ARAMCO & The House Of Saud

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The only thing that was more striking than America’s cynicism- from paranoid right and jaded left alike – toward’s the Arab Spring was this nation’s collective journalistic ignorance about the Middle East region.

Pundits compare revolutionary Iran, where a still-nationalized oil sector has Big Oil licking it’s profit-inflated lips, to Algeria and Yemen, where CIA intrigues installed reactionary governments to replace progressive one’s which opposed the Gulf War in 1991. They compare socialist Syria with US puppet monarchies in Bahrain and Jordan.

There are generally two types of Arab governments in the Middle East. The democratic one’s have been our enemies. The monarchs and dictators have been our friends. And the game has been all about oil.

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(What follows is excerpted from Chapter 3: JP Morgan & the House of Saud: Big Oil & Their Bankers…)

By Dean HENDERSON, LEFT HOOK

With 261 billion barrels of crude oil lying beneath its soil, Saudi Arabia remains the lynchpin in the international oil grab presided over by the Rothschild/Rockefeller-controlled Four Horsemen. If revolution in the Middle East really hits its stride, then it must pay a visit upon the most crooked monarchy of all- the House of Saud.

As Joseph Story, Middle East analyst and former ARAMCO executive once said, “Only one factor is involved in where the price of oil is going to go, and that is Saudi Arabia”.

In 1933 Standard Oil Company of California (Socal) negotiated the first oil concession in Saudi Arabia with Saudi Finance Minister Abdullah Sulaiman. The Saudis were to get a 30,000 British pound loan and 5,000 pounds for the first year’s rent, all payable in gold. But US President Franklin Delano Roosevelt (FDR) had just embargoed gold exports in response to the Great Depression and Socal’s request for an exemption was turned down by FDR’s Secretary of State Dean Acheson.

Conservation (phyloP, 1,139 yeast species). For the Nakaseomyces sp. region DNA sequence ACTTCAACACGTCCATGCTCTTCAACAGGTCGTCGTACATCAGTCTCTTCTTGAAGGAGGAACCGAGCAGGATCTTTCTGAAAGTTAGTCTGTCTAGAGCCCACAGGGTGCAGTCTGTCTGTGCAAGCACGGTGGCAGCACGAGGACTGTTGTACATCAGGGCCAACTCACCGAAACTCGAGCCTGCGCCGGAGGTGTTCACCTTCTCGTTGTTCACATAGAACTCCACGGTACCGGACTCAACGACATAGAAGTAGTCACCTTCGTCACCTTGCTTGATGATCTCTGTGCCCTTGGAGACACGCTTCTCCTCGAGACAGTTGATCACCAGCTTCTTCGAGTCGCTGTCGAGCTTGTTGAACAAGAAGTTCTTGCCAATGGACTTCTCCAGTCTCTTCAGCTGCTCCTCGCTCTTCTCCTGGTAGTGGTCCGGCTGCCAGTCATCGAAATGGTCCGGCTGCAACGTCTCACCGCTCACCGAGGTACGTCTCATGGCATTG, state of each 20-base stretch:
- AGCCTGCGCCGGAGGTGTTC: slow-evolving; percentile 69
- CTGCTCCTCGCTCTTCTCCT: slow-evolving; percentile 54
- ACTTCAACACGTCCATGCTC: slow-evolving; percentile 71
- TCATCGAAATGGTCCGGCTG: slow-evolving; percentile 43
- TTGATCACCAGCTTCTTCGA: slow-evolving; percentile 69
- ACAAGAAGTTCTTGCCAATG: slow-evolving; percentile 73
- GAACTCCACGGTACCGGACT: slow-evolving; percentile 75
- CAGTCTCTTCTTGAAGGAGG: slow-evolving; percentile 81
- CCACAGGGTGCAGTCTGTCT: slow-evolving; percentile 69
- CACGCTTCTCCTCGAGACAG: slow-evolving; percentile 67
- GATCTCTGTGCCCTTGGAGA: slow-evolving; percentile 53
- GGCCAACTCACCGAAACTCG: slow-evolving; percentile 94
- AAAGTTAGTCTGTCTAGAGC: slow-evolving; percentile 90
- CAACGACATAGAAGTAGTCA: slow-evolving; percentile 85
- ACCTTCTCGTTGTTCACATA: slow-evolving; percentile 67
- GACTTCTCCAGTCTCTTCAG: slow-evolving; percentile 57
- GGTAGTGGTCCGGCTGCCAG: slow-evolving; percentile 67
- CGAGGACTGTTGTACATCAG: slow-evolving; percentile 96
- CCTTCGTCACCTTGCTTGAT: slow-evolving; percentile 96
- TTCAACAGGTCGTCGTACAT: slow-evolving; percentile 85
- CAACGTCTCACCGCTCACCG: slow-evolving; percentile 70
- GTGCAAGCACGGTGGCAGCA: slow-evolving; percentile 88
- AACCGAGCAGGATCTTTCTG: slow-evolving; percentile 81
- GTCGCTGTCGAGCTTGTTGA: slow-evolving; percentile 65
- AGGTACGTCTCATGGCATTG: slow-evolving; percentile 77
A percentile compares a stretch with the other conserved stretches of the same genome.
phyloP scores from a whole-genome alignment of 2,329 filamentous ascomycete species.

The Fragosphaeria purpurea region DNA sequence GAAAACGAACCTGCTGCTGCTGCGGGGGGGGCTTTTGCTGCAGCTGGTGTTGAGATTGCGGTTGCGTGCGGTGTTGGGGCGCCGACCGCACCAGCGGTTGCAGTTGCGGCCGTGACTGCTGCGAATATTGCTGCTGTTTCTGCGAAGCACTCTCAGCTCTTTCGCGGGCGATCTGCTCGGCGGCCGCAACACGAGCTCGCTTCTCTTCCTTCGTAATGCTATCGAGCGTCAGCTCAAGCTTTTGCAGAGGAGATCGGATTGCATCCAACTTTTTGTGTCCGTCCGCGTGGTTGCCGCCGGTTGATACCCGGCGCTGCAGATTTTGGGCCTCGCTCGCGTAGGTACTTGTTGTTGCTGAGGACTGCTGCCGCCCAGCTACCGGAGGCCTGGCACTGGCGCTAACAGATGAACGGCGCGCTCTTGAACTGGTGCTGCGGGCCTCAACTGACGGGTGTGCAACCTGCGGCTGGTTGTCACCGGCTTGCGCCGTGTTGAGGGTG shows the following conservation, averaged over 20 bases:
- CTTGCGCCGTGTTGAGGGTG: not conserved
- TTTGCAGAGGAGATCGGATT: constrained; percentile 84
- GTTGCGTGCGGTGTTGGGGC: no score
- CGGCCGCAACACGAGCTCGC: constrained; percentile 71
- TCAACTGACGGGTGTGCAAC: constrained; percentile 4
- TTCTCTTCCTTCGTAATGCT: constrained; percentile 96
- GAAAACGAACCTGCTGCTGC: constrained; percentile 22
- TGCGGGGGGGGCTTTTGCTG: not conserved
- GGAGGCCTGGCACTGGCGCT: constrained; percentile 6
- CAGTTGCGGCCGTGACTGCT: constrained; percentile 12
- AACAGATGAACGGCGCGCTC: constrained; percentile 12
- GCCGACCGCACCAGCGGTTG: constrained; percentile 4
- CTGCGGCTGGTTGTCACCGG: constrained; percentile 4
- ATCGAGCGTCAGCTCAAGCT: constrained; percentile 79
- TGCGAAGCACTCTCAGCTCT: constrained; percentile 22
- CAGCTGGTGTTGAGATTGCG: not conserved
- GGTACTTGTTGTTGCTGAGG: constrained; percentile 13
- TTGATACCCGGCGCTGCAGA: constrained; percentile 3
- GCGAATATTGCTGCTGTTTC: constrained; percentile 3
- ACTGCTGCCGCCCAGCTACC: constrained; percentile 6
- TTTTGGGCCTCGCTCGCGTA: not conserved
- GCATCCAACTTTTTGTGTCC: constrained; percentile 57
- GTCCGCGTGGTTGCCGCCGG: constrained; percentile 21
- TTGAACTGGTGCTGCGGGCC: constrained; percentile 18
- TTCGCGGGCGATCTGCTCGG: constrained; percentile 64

Socal circumvented the embargo by procuring the gold from the London branch of Morgan Guaranty Trust. When the Saudis asked Socal officials what they should do with their newfound wealth, Socal recommended depositing it at Morgan Guaranty Trust. The Saudis complied.

In 1938 Socal, which later changed its name to Chevron, struck oil in both Saudi Arabia and Qatar and founded the Arabian American Oil Company (ARAMCO). Chevron quickly brought in Standard Oil of New Jersey (later Exxon), Standard Oil of New York (later Mobil) and Texaco as partners. This American half of the Four Horsemen would grow ARAMCO into the largest oil company in the world, nearly three times the size of Royal Dutch/Shell.

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